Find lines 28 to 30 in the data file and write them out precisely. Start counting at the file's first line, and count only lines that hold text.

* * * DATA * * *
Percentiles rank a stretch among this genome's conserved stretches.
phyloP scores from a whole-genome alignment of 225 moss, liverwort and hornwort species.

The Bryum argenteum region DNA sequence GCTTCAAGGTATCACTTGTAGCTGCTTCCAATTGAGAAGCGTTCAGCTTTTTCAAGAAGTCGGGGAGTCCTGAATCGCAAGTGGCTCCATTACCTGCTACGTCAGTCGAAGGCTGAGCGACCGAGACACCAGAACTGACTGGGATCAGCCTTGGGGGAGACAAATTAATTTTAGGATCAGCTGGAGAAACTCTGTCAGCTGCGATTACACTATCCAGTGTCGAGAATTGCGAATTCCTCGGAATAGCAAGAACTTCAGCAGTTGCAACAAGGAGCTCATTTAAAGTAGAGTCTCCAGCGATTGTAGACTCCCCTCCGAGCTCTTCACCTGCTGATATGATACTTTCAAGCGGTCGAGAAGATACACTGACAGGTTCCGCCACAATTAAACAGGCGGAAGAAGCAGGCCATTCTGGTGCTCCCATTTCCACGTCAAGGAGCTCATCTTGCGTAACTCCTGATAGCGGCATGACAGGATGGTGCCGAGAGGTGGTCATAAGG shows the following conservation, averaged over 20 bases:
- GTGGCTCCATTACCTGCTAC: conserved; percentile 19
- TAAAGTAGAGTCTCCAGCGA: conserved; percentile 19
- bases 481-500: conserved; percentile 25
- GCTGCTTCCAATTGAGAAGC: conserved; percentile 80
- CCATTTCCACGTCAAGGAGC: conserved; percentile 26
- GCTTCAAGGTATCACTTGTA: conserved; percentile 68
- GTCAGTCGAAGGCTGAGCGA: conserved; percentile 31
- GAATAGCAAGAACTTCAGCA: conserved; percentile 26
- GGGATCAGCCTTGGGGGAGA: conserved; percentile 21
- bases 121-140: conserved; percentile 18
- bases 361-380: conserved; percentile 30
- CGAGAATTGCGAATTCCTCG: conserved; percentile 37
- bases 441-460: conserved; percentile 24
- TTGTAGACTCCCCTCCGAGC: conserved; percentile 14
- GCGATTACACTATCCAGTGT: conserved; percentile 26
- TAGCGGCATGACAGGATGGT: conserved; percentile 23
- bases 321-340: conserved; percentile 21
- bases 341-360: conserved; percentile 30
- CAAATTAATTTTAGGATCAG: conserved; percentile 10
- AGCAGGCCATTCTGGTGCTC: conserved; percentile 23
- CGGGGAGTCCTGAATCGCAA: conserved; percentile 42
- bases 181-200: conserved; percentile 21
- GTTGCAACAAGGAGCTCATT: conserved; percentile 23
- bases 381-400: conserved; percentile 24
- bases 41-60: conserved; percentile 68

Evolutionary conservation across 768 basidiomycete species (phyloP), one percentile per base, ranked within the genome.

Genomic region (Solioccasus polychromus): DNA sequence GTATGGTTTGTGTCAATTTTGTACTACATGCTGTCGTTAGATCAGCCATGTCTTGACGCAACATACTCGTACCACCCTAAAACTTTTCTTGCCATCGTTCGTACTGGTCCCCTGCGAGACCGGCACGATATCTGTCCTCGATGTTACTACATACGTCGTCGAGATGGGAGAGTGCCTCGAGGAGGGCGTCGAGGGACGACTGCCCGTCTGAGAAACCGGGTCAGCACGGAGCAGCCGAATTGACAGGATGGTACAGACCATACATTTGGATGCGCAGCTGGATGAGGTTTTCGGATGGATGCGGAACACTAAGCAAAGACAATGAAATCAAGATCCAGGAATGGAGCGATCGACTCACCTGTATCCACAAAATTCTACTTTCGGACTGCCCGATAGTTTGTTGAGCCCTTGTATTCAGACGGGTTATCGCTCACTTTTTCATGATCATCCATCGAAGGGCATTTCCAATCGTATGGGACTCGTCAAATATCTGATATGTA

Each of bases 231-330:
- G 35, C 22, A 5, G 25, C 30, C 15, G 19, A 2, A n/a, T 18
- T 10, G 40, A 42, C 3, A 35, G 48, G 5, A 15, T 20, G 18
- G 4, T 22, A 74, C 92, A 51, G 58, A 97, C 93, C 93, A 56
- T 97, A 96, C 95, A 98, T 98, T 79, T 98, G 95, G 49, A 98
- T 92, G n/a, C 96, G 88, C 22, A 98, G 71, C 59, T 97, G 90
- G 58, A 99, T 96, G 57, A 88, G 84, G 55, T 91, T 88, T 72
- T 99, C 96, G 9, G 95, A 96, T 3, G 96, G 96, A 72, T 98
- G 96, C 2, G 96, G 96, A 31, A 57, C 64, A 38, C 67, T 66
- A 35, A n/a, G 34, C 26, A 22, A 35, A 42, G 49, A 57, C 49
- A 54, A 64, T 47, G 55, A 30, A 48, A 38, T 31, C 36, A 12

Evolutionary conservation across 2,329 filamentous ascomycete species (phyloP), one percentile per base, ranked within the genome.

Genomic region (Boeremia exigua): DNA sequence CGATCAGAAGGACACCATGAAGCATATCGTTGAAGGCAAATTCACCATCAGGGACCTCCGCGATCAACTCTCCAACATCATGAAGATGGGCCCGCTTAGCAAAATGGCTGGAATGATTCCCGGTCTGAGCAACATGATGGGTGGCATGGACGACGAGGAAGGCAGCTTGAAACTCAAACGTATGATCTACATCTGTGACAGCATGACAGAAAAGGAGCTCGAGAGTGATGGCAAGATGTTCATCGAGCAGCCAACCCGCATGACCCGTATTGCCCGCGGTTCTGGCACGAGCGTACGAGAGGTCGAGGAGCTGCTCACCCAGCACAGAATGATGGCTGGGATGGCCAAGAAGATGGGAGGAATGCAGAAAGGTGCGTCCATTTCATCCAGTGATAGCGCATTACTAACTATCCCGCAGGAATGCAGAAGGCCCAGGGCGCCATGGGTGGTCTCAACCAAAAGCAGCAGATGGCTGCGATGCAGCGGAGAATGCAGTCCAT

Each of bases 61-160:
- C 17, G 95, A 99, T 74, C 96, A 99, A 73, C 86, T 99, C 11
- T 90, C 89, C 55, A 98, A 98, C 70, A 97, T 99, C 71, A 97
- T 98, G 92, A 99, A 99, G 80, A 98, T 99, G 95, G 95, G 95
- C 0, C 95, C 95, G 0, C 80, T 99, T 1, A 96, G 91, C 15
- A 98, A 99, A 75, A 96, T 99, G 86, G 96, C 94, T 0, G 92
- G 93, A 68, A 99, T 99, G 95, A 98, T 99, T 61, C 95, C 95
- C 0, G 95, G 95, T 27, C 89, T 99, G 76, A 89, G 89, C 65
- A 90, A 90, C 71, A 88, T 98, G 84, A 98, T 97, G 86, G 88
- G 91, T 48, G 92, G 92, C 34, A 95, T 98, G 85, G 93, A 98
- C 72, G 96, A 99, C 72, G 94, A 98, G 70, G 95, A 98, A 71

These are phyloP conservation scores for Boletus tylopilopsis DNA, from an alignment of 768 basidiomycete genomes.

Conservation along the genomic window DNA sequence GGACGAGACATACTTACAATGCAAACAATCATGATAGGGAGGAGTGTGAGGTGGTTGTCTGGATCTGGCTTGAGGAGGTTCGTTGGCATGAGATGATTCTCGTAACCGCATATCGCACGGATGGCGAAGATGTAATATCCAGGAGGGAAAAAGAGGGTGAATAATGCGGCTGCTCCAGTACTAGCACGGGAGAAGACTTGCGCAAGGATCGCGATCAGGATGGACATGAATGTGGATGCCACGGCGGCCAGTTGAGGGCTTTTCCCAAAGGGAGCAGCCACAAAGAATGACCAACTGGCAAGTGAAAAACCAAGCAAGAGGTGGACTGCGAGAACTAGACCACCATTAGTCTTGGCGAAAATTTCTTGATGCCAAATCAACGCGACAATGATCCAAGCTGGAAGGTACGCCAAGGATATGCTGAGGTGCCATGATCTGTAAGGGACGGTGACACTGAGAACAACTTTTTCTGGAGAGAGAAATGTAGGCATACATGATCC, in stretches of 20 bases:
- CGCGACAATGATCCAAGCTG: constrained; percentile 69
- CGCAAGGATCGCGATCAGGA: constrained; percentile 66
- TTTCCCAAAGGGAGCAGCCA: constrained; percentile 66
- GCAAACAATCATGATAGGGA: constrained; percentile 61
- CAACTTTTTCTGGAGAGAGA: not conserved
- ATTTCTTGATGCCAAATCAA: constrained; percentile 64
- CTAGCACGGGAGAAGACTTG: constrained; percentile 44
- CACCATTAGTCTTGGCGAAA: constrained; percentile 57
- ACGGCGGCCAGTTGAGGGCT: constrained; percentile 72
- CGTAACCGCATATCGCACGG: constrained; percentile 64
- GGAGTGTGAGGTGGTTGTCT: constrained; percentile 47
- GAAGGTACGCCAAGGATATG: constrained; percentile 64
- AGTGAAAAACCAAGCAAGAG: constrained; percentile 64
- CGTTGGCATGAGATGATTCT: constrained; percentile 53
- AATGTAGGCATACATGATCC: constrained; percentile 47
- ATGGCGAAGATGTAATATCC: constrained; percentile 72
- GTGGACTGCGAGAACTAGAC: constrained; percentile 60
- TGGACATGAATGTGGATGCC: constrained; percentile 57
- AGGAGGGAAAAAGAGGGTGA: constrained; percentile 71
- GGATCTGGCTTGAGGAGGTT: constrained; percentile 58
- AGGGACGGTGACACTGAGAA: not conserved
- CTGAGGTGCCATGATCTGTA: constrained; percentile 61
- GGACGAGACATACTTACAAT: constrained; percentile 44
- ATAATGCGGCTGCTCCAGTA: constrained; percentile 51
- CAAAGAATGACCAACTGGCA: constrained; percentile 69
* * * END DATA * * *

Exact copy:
- bases 41-60: conserved; percentile 68

Evolutionary conservation across 768 basidiomycete species (phyloP), one percentile per base, ranked within the genome.

Genomic region (Solioccasus polychromus): DNA sequence GTATGGTTTGTGTCAATTTTGTACTACATGCTGTCGTTAGATCAGCCATGTCTTGACGCAACATACTCGTACCACCCTAAAACTTTTCTTGCCATCGTTCGTACTGGTCCCCTGCGAGACCGGCACGATATCTGTCCTCGATGTTACTACATACGTCGTCGAGATGGGAGAGTGCCTCGAGGAGGGCGTCGAGGGACGACTGCCCGTCTGAGAAACCGGGTCAGCACGGAGCAGCCGAATTGACAGGATGGTACAGACCATACATTTGGATGCGCAGCTGGATGAGGTTTTCGGATGGATGCGGAACACTAAGCAAAGACAATGAAATCAAGATCCAGGAATGGAGCGATCGACTCACCTGTATCCACAAAATTCTACTTTCGGACTGCCCGATAGTTTGTTGAGCCCTTGTATTCAGACGGGTTATCGCTCACTTTTTCATGATCATCCATCGAAGGGCATTTCCAATCGTATGGGACTCGTCAAATATCTGATATGTA